Snippy – Linux Text Expander for KDE and Mint

Today I published this to my Github:

In 2015 I was working as the single point of contact for a company’s support email queue, and had many common questions which could be answered with a ‘canned reply’. Instead of copy-pasting from an existing file – taking time to CTRL+F or open different files, copy-tab-paste – I wanted something I could manually trigger from the keyboard in as few strokes as possible.

Fast forward to 2019 when I switched to KDE as my desktop environment, and the previous script I had didn’t work out of the box again. So; an hour of tinkering and here we are with a KDE text expander.

I plan on cleaning this up greatly, maybe adding help / man files, a way to easily add snippets (via a context menu instead of manual file creation), and to include this as part of my forthcoming CLI Tools package. Maybe an easy ‘install’ script (checking for prerequisites, setting up custom keyboard shortcut etc.)

Kill Dash Nine

Reaching into the wayback machine for this one!

You can download the MP3 from the official site, or by searching for it on streaming services.


I guess I’ll have to shut you down for good this time,
Already tried a SIGQUIT, so now it’s KILL DASH 9.
You gotta learn when it’s time for your thread to yield;
It shoulda slept; instead you stepped and now your fate is sealed.
I’ll take your process off the run queue without even asking
‘Cause my flow is like reentrant and preemptive multitasking.
Your sad rhymes are spinnin’ like you’re in a deadlock,
You’re like a synchronous sock that don’t know when to block;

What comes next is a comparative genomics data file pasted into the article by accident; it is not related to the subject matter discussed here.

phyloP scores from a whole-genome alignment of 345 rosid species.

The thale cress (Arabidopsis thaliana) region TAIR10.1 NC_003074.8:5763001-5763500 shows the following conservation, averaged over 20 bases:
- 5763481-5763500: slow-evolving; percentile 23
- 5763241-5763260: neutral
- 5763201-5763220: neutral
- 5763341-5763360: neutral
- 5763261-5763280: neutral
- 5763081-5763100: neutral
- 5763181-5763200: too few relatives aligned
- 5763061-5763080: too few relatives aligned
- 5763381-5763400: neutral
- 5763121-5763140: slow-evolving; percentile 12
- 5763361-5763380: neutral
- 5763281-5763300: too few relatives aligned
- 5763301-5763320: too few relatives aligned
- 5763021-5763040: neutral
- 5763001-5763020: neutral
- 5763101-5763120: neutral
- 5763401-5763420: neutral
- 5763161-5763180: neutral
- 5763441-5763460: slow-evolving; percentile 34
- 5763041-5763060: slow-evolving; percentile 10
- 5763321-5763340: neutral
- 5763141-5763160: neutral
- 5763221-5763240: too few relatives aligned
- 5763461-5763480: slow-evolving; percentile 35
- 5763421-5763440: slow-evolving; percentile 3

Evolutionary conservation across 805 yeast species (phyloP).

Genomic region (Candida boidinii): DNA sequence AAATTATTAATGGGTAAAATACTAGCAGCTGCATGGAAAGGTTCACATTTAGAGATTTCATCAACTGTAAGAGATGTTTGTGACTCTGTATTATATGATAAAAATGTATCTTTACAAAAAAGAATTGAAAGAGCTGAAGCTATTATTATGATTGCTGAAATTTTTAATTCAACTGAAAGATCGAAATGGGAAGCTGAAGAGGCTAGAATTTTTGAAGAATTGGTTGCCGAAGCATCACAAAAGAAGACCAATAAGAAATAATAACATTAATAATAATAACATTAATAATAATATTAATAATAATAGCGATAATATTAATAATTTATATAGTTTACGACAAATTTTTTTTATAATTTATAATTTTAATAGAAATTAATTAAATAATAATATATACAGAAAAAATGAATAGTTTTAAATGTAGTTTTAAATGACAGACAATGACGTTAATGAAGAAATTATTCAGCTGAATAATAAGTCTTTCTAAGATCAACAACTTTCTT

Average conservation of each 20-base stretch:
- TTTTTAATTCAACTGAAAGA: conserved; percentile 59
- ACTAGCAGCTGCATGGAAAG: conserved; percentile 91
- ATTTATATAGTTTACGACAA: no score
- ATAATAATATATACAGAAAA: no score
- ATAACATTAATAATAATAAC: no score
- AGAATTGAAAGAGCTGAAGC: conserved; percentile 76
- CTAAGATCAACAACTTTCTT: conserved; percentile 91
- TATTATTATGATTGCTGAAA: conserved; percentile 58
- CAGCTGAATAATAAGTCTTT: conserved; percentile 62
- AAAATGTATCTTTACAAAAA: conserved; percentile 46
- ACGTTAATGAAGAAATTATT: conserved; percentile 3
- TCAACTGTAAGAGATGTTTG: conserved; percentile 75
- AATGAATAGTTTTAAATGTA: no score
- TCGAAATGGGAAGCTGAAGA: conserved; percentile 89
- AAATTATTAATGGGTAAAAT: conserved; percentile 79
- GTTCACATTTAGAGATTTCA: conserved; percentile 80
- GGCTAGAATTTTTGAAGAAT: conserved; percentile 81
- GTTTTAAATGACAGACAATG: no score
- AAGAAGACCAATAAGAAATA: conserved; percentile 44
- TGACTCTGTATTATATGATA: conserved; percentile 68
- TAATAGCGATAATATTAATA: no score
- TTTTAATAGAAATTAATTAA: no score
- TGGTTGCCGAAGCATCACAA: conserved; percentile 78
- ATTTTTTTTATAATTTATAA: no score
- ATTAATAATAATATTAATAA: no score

So I pull out my keyboard and I pull out my glock,
And I dismount your girl and I mount /proc
And I’ve got your fuckin pid and the bottom line
Is that you best not front or else it’s KILL DASH NINE.

No more CPU time.
And your process is mine.
‘Cause it’s MY time to shine
So don’t step outta line or else it’s

See it ain’t about the Benjamins or Pentiums or Athlons,
But you rappin’ 50 meters while I’m spittin’ in decathlons.
Your shit’s old and busted, mine’s the new hotness;
You’re like CLR and I’m like CLRS.
You’re running csh and my shell is bash,
You’re the tertiary storage; I’m the L1 cache.
I’m a web crawling spider; you an Internet mosquito;
You thought the 7-layer model referred to a burrito.
You’re a dialup connection; I’m a gigabit LAN.
I last a mythical man-month; you a one-minute man.
It’s like I’m running Thunderbird and you’re still stuck with Pine,
Which is why I think it’s time for me to KILL DASH NINE.

No more CPU time.
‘Cause it’s KILL DASH NINE,
And your process is mine.
‘Cause it’s my time to shine,
So don’t step outta line or else it’s

My posse throws down like leaky bucket regulators;
I was coding shit in MIPS while you were playing Space Invaders.
With my finger on the trigger I run ./configure
Yo, this package is big, but MY package is bigger.
I roll my weed with Zig Zag while I zag-zig splay,
And I do a bounds check before I write to an array.
I’m a loc’d out baller writing KLOCS a day,
‘Cause it’s publish or perish, fool, what can I say?
I’m 26 now, will I live to see 28?
Some days I wonder if I’ll survive to graduate.
But hey, that’s just fine, I won’t ever resign,
And if fools try to step then it’s KILL DASH NINE!

From my command line
Sending chills down your spine,
‘Cause it’s my time to shine,
So don’t step outta line or else it’s

fs sa rlidwka
I’ll chown your home and take your access away
Comin’ straight outta Stanford, ain’t nobody tougher,
Control-X, Control-C, I’ll discard your fuckin’ buffer.
You’re outside your scope, son, close them curly brackets,
‘Cause I drop punk-ass bitches like a modem drops packets.
Dump your motherfucking core, and trace your stack
‘Cause where your ass is going, there won’t be no callback.